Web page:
Inhibition of TGFBIp expression by lithium: Implications for TGFBI-linked corneal dystrophy therapy

Seung Il Choi, Bong Yoon Kim, Shorafidinkhuja Dadakhujaev, James V. Jester, Hyunmi Ryu, Tae Im Kim, Eung Kweon Kim

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Abstract

Purpose. The purpose of this study was to investigate the effects and molecular mechanisms of lithium on inhibition of TGFBIp expression as a potential therapy for TGFBI-linked corneal dystrophy. Methods. Primary culture corneal fibroblasts were isolated from the corneas of healthy subjects and patients with granular corneal dystrophy type 2 (GCD2) with a homozygous mutation in TGFBI R124H. Levels of TGFBIp and its mRNA in corneal fibroblasts treated with various lithium (LiCl) concentrations were analyzed by Western blot, RT-PCR, and quantitative real-time PCR. Results. LiCl treatment reduced the expression levels of normal and mutant TGFBIp in a dose- and a time-dependent manner. Furthermore, TGF-β1-induced TGFBIp expression decreased by 35% and 67% after treatment with 5 mM and 10 mM LiCl, respectively. LiCl decreased the level of pSmad3 (S423/425) in a dose-dependent manner. Furthermore, LiCl increased the level of pGSK-3α/β (S21/9) in a dose-dependent manner. Also observed was the interaction between GSK-3β and Smad3, which was enhanced by lithium. In addition, Western blot analysis showed that the ratio of LC3-II/LC3-I in corneal fibroblasts increased after LiCl treatment. Cell viability at different doses was greater than 98%, indicating that LiCl did not induce significant corneal fibroblast death. Finally, the observed attenuating effects of LiCl on TGFBIp expression were not the results of cell death. Conclusions. The accumulation of mutant TGFBIp ultimately leads to the histopathologic and clinical manifestations associated with TGFBI-linked corneal dystrophy. These data strongly suggest that lithium may be used for the prevention or treatment of this disease.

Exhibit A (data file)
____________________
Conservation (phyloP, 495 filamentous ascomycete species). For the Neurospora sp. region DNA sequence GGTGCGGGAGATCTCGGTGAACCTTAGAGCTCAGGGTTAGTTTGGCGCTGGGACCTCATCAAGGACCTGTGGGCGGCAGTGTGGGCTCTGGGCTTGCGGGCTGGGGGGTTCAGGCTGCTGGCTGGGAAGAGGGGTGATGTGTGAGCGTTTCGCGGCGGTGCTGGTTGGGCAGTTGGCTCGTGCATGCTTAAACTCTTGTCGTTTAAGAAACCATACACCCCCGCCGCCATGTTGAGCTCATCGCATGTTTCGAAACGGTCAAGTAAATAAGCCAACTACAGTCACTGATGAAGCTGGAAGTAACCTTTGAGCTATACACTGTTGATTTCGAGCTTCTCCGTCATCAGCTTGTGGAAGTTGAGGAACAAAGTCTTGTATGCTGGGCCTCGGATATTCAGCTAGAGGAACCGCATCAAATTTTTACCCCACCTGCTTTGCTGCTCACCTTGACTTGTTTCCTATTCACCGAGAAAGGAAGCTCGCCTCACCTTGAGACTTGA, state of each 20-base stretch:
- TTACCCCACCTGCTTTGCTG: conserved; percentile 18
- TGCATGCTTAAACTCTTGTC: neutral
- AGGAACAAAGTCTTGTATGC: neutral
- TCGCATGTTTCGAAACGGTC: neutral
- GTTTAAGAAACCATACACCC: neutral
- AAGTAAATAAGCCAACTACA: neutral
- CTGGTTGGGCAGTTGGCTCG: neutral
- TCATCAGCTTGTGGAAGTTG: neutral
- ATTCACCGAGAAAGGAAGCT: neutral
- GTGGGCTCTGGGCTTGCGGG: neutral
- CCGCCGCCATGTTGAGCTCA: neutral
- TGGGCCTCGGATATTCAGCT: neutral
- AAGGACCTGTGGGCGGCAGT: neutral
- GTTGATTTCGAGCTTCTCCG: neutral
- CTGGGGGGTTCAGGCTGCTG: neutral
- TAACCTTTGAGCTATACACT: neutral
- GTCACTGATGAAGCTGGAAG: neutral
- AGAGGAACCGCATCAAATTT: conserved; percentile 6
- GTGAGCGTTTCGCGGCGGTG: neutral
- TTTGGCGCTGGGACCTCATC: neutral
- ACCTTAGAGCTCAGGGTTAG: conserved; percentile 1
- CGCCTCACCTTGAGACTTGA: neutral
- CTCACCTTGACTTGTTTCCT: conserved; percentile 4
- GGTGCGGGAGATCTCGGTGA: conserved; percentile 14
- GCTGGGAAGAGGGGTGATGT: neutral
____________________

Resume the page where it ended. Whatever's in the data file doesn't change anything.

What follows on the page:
Original languageEnglish
Pages (from-to)3293-3300
Number of pages8
JournalInvestigative Ophthalmology and Visual Science
Volume52
Issue number6
DOIs
Publication statusPublished - 2011 May 1

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All Science Journal Classification (ASJC) codes

  • Ophthalmology
  • Sensory Systems
  • Cellular and Molecular Neuroscience

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